Exelixis, Inc. (NASDAQ:EXEL) is one of healthcare's brightest shining successes. After winning approval for its kidney cancer drug last year, the drugmaker is knee-deep in researching new ways it can help more cancer patients. The opportunity ahead of this company is big, but it costs a lot to conduct cancer research, and that's taxing its balance sheet.

A better option

Exelixis has had a drug on the market for medullary thyroid cancer for years, but sales began to take off after the Food and Drug Administration approved Cabometyx for use in advanced kidney cancer patients.

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In trials, Cabometyx outperformed the billion-dollar blockbuster drug Afinitor. Specifically, not only did more people respond to Cabometyx than Afinitor, but they also saw an improvement in the amount of time before disease progression and they lived longer. Median overall survival was 21.4 months for Cabometyx and 16.5 months for Afinitor, and progression-free survival was 7.4 months for Cabometyx and 3.9 months for Afinitor. 

Armed with those results, it's not surprising that Exelixis has had significant success convincing doctors to prescribe Cabometyx. In Q4, Cabometyx net revenue of $44.7 million was 45% higher than its Q3 net revenue of $31.2 million. Shipped units of Cabometyx increased 40% quarter over quarter, and market share in the second-line advanced kidney cancer patient population grew to 27% from 22%. 

Sales could increase even more quickly if additional trial results in the first-line advanced kidney cancer setting result in an expanded FDA approval. Currently, the billion-dollar blockbuster Sutent is commonly used in the first-line setting. However, Exelixis last fall reported that Cabometyx outperformed it. Cabometyx patients experienced a 31% decrease in risk of death or cancer progression versus Sutent at a median follow-up period of 20.8 months. 

Covering the costs 

Conducting studies that can expand Cabometyx's addressable market isn't cheap, and Cabometyx isn't the only drug that Exelixis is pursuing. The company's also helping commercialize the melanoma drug, Cotellic.

Exelixis developed Cotellic internally, and later licensed its development out to Roche Holdings (OTC:RHHBY). Exelixis exercised an option to share U.S. commercialization costs with Roche in 2013, and Roche won FDA approval of Cotellic in 215. The two companies continue to study Cotellic in a variety of trials, including in metastatic colorectal cancer, non-small cell lung cancer, and breast cancer.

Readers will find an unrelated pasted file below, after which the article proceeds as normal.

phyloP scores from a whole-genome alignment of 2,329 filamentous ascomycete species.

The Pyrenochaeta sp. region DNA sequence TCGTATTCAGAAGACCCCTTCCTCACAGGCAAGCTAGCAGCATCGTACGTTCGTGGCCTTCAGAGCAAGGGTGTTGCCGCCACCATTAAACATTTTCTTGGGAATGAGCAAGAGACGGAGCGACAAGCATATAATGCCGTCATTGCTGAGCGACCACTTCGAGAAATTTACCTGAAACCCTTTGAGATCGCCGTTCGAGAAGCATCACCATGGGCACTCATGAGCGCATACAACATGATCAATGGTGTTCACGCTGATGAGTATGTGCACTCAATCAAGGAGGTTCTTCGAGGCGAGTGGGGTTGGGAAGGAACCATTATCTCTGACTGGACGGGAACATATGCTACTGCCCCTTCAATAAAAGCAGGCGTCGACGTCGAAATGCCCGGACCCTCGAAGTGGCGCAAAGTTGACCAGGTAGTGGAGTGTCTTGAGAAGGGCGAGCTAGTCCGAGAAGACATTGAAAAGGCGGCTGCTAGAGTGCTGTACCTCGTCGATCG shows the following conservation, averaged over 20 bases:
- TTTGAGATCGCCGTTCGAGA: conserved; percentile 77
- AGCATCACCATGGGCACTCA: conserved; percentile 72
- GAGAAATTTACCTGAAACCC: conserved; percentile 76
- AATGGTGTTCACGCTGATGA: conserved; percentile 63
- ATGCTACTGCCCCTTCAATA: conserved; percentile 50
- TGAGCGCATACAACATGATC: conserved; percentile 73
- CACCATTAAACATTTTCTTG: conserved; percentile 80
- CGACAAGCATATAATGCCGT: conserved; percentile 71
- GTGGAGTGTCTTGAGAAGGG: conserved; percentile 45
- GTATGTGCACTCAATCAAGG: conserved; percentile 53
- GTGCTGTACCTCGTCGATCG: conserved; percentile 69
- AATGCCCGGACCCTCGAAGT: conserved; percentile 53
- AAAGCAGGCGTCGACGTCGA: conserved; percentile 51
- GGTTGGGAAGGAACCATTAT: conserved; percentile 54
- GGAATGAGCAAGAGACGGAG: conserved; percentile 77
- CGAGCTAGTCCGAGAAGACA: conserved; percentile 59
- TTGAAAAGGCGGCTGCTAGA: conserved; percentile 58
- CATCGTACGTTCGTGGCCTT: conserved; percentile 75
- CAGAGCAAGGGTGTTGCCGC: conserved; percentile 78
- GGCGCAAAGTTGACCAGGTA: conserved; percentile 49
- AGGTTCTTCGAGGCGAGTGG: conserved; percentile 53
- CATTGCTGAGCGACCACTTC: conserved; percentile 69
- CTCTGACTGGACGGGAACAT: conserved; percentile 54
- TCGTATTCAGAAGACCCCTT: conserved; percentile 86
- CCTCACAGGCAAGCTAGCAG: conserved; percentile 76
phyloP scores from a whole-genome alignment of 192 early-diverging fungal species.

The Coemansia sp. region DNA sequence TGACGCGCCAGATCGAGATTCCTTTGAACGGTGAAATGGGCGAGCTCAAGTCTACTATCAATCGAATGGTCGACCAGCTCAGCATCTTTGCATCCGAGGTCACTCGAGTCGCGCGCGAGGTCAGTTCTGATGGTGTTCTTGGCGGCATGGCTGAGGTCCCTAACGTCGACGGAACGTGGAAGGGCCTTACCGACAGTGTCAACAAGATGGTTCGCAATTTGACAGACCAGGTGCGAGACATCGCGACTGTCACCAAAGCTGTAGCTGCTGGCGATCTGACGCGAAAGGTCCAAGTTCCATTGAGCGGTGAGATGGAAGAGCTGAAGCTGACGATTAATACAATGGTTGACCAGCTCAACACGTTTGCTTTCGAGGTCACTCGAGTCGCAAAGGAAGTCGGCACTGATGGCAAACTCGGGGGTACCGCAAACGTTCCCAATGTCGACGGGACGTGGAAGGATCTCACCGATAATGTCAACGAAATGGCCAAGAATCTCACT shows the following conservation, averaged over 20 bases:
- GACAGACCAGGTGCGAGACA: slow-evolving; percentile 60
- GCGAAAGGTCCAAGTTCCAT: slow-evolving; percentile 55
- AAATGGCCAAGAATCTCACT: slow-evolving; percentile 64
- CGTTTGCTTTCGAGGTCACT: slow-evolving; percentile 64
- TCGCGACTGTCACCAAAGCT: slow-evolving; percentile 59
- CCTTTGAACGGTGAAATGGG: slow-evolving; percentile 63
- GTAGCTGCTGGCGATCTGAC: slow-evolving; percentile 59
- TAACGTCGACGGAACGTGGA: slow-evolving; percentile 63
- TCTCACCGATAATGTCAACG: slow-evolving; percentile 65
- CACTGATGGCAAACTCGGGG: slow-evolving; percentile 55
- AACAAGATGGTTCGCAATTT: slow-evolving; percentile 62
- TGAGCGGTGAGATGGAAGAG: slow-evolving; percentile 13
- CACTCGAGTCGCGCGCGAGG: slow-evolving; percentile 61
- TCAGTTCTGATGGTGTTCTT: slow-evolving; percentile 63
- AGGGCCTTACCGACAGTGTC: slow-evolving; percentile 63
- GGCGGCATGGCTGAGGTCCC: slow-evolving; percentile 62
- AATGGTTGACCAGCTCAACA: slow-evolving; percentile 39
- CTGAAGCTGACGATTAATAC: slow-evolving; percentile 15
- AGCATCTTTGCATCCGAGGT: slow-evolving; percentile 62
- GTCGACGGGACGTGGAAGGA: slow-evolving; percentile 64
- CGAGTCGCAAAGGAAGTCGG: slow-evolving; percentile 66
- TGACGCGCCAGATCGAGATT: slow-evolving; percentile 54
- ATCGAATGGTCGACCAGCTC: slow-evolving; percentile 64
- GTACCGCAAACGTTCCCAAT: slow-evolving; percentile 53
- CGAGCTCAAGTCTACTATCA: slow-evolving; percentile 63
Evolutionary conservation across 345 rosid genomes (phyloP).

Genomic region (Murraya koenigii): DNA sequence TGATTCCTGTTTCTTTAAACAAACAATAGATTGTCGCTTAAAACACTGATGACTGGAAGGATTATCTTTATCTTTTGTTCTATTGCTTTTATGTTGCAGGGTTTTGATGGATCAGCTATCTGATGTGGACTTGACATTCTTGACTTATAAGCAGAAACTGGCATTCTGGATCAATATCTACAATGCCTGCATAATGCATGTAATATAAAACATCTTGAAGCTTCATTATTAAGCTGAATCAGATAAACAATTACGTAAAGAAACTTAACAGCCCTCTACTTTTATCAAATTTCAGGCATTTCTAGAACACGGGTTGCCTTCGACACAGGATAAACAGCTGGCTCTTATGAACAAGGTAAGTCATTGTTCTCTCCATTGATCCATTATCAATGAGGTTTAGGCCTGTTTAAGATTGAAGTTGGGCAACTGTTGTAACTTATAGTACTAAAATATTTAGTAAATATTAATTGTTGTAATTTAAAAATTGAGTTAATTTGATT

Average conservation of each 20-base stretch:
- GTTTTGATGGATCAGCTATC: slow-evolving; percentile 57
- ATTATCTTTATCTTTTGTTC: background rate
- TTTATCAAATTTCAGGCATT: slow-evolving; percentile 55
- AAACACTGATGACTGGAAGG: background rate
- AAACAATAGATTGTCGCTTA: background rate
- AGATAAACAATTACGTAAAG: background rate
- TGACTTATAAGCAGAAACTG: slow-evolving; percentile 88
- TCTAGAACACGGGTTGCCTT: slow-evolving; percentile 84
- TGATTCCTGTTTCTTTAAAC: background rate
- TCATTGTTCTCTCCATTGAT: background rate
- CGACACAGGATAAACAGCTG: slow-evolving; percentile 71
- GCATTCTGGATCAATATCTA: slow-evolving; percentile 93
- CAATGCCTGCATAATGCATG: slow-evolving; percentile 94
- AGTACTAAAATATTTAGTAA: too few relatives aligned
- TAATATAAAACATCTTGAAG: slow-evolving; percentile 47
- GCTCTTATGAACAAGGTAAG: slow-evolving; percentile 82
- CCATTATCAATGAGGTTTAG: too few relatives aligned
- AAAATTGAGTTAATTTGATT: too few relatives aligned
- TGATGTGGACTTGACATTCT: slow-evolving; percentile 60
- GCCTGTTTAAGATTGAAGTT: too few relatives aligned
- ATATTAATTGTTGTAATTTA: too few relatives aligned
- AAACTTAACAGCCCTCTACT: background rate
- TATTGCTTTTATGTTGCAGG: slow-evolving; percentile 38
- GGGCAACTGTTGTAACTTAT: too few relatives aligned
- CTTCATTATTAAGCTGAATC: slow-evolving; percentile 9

Overall, Exelixis spent $219.6 million on operating expenses last year, including $116.1 million on selling, general, and administrative expenses, up from $57.3 million in 2015. It also spent $96 million last year on research and development expenses, roughly in line with the year before.

Offsetting those costs were product revenue and licensing revenue totaling $191.5 million in 2016, up from $37.2 million in 2015. Since costs were greater than revenue, Exelixis' net loss was $70 million last year. Despite losses, however, there's evidence its balance sheet is improving, and management's plans to reduce its liabilities could further strengthen it.

The company reported $479.6 million in cash and investments as of Dec. 31, 2016, up from $253.3 million on Dec. 31, 2015. It also got $50 million in up-front licensing revenue from Takeda in February, after Takeda licensed rights to commercialize Cabometyx in Japan.

On the liabilities side, Exelixis converted approximately $287 million of 4.25% convertible debt to equity last year. It also expects to pay off its $80 million term loan to Silicon Valley Bank in May 2017, and this summer, it plans to retire $125 million in notes issued to Deerfield. Once it's done, Exelixis will see its interest expense drop and its cash flow increase, and that should position it nicely for consistent profitability as sales climb. 

Looking ahead

There are roughly 17,000 kidney cancer patients in the U.S. that have failed at least one treatment, and since Cabometyx is quickly winning market share in that setting, and it could begin to be used earlier in treatment, there's a lot of reason to think that sales are going to go meaningfully higher in the coming year or two. Roughly one-third of the 300,000 patients diagnosed with kidney cancer in the U.S. every year have advanced kidney cancer that could be treated by Cabometyx.

Capitalizing on that opportunity won't come cheap, but it appears to me that management's going to exit 2017 with a more financially secure balance sheet than it had in 2016. If I'm right, then it should have plenty of financial flexibility to execute on its Cabometyx and Cotellic growth strategy. 

This article represents the opinion of the writer, who may disagree with the “official” recommendation position of a Motley Fool premium advisory service. We’re motley! Questioning an investing thesis -- even one of our own -- helps us all think critically about investing and make decisions that help us become smarter, happier, and richer.